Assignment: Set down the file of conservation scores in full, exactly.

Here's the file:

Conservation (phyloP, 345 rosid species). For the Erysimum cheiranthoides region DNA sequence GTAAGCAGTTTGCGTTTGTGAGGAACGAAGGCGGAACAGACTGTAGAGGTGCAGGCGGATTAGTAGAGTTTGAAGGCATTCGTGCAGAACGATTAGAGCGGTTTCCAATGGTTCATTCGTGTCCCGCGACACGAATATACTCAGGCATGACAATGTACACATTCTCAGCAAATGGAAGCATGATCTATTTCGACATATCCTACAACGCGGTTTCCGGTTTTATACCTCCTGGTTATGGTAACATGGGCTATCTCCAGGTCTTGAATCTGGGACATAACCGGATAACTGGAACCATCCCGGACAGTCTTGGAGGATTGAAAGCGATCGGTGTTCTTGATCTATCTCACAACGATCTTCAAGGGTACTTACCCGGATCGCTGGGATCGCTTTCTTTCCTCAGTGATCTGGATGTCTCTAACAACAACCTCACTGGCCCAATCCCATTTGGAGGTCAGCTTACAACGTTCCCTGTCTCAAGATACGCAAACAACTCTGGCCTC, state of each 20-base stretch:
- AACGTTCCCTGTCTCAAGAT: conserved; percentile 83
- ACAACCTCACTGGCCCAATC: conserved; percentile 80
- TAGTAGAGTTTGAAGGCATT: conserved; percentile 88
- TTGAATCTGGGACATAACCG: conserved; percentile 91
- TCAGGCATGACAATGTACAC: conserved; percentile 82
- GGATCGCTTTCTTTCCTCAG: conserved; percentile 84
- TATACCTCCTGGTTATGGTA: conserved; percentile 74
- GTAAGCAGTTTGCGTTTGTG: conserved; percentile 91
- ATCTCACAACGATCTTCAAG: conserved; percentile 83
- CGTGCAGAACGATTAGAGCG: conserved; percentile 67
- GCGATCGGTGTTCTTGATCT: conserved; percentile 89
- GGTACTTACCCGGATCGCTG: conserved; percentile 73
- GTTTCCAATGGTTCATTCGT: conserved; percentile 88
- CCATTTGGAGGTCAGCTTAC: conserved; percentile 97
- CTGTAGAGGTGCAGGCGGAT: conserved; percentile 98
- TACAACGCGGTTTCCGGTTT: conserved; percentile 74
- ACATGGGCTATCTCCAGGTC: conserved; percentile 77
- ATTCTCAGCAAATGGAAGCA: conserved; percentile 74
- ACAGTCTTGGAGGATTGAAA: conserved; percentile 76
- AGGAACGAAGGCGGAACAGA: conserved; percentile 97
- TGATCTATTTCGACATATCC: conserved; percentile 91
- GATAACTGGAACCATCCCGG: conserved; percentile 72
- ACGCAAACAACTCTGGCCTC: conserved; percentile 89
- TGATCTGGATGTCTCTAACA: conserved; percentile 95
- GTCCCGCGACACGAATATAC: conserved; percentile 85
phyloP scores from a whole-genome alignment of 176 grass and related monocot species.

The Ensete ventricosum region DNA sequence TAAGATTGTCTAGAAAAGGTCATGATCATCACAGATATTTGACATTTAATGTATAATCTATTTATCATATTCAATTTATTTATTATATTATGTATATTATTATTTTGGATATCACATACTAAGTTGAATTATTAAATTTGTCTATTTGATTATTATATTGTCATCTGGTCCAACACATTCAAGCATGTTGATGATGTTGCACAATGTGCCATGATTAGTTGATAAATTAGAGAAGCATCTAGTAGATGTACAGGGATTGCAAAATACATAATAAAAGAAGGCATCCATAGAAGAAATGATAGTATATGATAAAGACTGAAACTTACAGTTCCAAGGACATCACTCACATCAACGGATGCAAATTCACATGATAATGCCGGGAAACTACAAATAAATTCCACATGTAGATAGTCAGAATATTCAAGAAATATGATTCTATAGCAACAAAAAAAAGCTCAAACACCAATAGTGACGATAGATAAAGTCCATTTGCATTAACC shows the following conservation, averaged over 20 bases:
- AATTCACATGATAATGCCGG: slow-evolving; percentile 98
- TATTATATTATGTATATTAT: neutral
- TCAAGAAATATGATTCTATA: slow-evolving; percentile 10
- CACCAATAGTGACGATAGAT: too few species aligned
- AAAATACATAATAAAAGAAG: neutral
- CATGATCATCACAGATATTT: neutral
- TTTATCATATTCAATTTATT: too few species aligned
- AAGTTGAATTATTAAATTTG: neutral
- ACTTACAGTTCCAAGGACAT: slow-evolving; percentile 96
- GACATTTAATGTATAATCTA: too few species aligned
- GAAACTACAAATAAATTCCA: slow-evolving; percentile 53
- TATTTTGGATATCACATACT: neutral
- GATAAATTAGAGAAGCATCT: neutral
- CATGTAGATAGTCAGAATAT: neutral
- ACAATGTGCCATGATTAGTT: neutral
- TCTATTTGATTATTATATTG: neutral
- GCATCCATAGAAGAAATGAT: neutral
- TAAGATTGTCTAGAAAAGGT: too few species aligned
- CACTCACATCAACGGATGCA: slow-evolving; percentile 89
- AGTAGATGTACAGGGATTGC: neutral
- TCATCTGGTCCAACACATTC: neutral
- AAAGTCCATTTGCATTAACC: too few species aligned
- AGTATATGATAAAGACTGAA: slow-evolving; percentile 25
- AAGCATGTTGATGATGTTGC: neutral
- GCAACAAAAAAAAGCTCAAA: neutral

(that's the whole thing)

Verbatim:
Conservation (phyloP, 345 rosid species). For the Erysimum cheiranthoides region DNA sequence GTAAGCAGTTTGCGTTTGTGAGGAACGAAGGCGGAACAGACTGTAGAGGTGCAGGCGGATTAGTAGAGTTTGAAGGCATTCGTGCAGAACGATTAGAGCGGTTTCCAATGGTTCATTCGTGTCCCGCGACACGAATATACTCAGGCATGACAATGTACACATTCTCAGCAAATGGAAGCATGATCTATTTCGACATATCCTACAACGCGGTTTCCGGTTTTATACCTCCTGGTTATGGTAACATGGGCTATCTCCAGGTCTTGAATCTGGGACATAACCGGATAACTGGAACCATCCCGGACAGTCTTGGAGGATTGAAAGCGATCGGTGTTCTTGATCTATCTCACAACGATCTTCAAGGGTACTTACCCGGATCGCTGGGATCGCTTTCTTTCCTCAGTGATCTGGATGTCTCTAACAACAACCTCACTGGCCCAATCCCATTTGGAGGTCAGCTTACAACGTTCCCTGTCTCAAGATACGCAAACAACTCTGGCCTC, state of each 20-base stretch:
- AACGTTCCCTGTCTCAAGAT: conserved; percentile 83
- ACAACCTCACTGGCCCAATC: conserved; percentile 80
- TAGTAGAGTTTGAAGGCATT: conserved; percentile 88
- TTGAATCTGGGACATAACCG: conserved; percentile 91
- TCAGGCATGACAATGTACAC: conserved; percentile 82
- GGATCGCTTTCTTTCCTCAG: conserved; percentile 84
- TATACCTCCTGGTTATGGTA: conserved; percentile 74
- GTAAGCAGTTTGCGTTTGTG: conserved; percentile 91
- ATCTCACAACGATCTTCAAG: conserved; percentile 83
- CGTGCAGAACGATTAGAGCG: conserved; percentile 67
- GCGATCGGTGTTCTTGATCT: conserved; percentile 89
- GGTACTTACCCGGATCGCTG: conserved; percentile 73
- GTTTCCAATGGTTCATTCGT: conserved; percentile 88
- CCATTTGGAGGTCAGCTTAC: conserved; percentile 97
- CTGTAGAGGTGCAGGCGGAT: conserved; percentile 98
- TACAACGCGGTTTCCGGTTT: conserved; percentile 74
- ACATGGGCTATCTCCAGGTC: conserved; percentile 77
- ATTCTCAGCAAATGGAAGCA: conserved; percentile 74
- ACAGTCTTGGAGGATTGAAA: conserved; percentile 76
- AGGAACGAAGGCGGAACAGA: conserved; percentile 97
- TGATCTATTTCGACATATCC: conserved; percentile 91
- GATAACTGGAACCATCCCGG: conserved; percentile 72
- ACGCAAACAACTCTGGCCTC: conserved; percentile 89
- TGATCTGGATGTCTCTAACA: conserved; percentile 95
- GTCCCGCGACACGAATATAC: conserved; percentile 85
phyloP scores from a whole-genome alignment of 176 grass and related monocot species.

The Ensete ventricosum region DNA sequence TAAGATTGTCTAGAAAAGGTCATGATCATCACAGATATTTGACATTTAATGTATAATCTATTTATCATATTCAATTTATTTATTATATTATGTATATTATTATTTTGGATATCACATACTAAGTTGAATTATTAAATTTGTCTATTTGATTATTATATTGTCATCTGGTCCAACACATTCAAGCATGTTGATGATGTTGCACAATGTGCCATGATTAGTTGATAAATTAGAGAAGCATCTAGTAGATGTACAGGGATTGCAAAATACATAATAAAAGAAGGCATCCATAGAAGAAATGATAGTATATGATAAAGACTGAAACTTACAGTTCCAAGGACATCACTCACATCAACGGATGCAAATTCACATGATAATGCCGGGAAACTACAAATAAATTCCACATGTAGATAGTCAGAATATTCAAGAAATATGATTCTATAGCAACAAAAAAAAGCTCAAACACCAATAGTGACGATAGATAAAGTCCATTTGCATTAACC shows the following conservation, averaged over 20 bases:
- AATTCACATGATAATGCCGG: slow-evolving; percentile 98
- TATTATATTATGTATATTAT: neutral
- TCAAGAAATATGATTCTATA: slow-evolving; percentile 10
- CACCAATAGTGACGATAGAT: too few species aligned
- AAAATACATAATAAAAGAAG: neutral
- CATGATCATCACAGATATTT: neutral
- TTTATCATATTCAATTTATT: too few species aligned
- AAGTTGAATTATTAAATTTG: neutral
- ACTTACAGTTCCAAGGACAT: slow-evolving; percentile 96
- GACATTTAATGTATAATCTA: too few species aligned
- GAAACTACAAATAAATTCCA: slow-evolving; percentile 53
- TATTTTGGATATCACATACT: neutral
- GATAAATTAGAGAAGCATCT: neutral
- CATGTAGATAGTCAGAATAT: neutral
- ACAATGTGCCATGATTAGTT: neutral
- TCTATTTGATTATTATATTG: neutral
- GCATCCATAGAAGAAATGAT: neutral
- TAAGATTGTCTAGAAAAGGT: too few species aligned
- CACTCACATCAACGGATGCA: slow-evolving; percentile 89
- AGTAGATGTACAGGGATTGC: neutral
- TCATCTGGTCCAACACATTC: neutral
- AAAGTCCATTTGCATTAACC: too few species aligned
- AGTATATGATAAAGACTGAA: slow-evolving; percentile 25
- AAGCATGTTGATGATGTTGC: neutral
- GCAACAAAAAAAAGCTCAAA: neutral